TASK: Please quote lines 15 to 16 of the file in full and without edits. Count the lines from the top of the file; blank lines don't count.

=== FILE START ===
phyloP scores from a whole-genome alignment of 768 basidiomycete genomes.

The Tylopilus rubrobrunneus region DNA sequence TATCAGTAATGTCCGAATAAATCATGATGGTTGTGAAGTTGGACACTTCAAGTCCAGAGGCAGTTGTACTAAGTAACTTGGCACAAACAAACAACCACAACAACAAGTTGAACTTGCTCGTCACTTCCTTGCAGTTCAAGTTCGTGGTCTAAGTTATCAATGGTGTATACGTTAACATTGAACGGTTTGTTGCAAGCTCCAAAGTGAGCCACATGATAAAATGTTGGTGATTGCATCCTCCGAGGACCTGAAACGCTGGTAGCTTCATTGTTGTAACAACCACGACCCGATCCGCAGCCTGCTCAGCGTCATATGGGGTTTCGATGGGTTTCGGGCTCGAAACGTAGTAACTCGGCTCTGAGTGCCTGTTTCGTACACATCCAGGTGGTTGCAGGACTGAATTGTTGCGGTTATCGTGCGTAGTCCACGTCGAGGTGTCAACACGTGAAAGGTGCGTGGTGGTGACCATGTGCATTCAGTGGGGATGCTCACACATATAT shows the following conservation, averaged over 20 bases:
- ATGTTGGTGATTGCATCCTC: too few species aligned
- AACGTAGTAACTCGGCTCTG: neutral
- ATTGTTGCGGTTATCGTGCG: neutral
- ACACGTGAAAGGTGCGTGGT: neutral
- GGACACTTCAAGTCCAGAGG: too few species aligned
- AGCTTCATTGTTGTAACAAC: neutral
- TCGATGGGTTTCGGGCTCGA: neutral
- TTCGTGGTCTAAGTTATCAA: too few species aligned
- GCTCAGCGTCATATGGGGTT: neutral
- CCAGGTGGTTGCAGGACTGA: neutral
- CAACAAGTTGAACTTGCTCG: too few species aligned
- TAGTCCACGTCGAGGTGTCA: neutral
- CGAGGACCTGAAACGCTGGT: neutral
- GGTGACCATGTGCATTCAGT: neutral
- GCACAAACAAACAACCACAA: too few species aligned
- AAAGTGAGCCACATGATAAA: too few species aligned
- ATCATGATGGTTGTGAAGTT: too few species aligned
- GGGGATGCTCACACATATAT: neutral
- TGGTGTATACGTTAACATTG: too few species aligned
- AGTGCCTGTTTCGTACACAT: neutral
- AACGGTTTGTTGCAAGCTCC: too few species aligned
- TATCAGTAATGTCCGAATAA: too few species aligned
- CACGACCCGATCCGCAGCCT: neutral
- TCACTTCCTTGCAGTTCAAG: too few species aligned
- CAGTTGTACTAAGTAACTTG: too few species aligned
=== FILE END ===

- CGAGGACCTGAAACGCTGGT: neutral
- GGTGACCATGTGCATTCAGT: neutral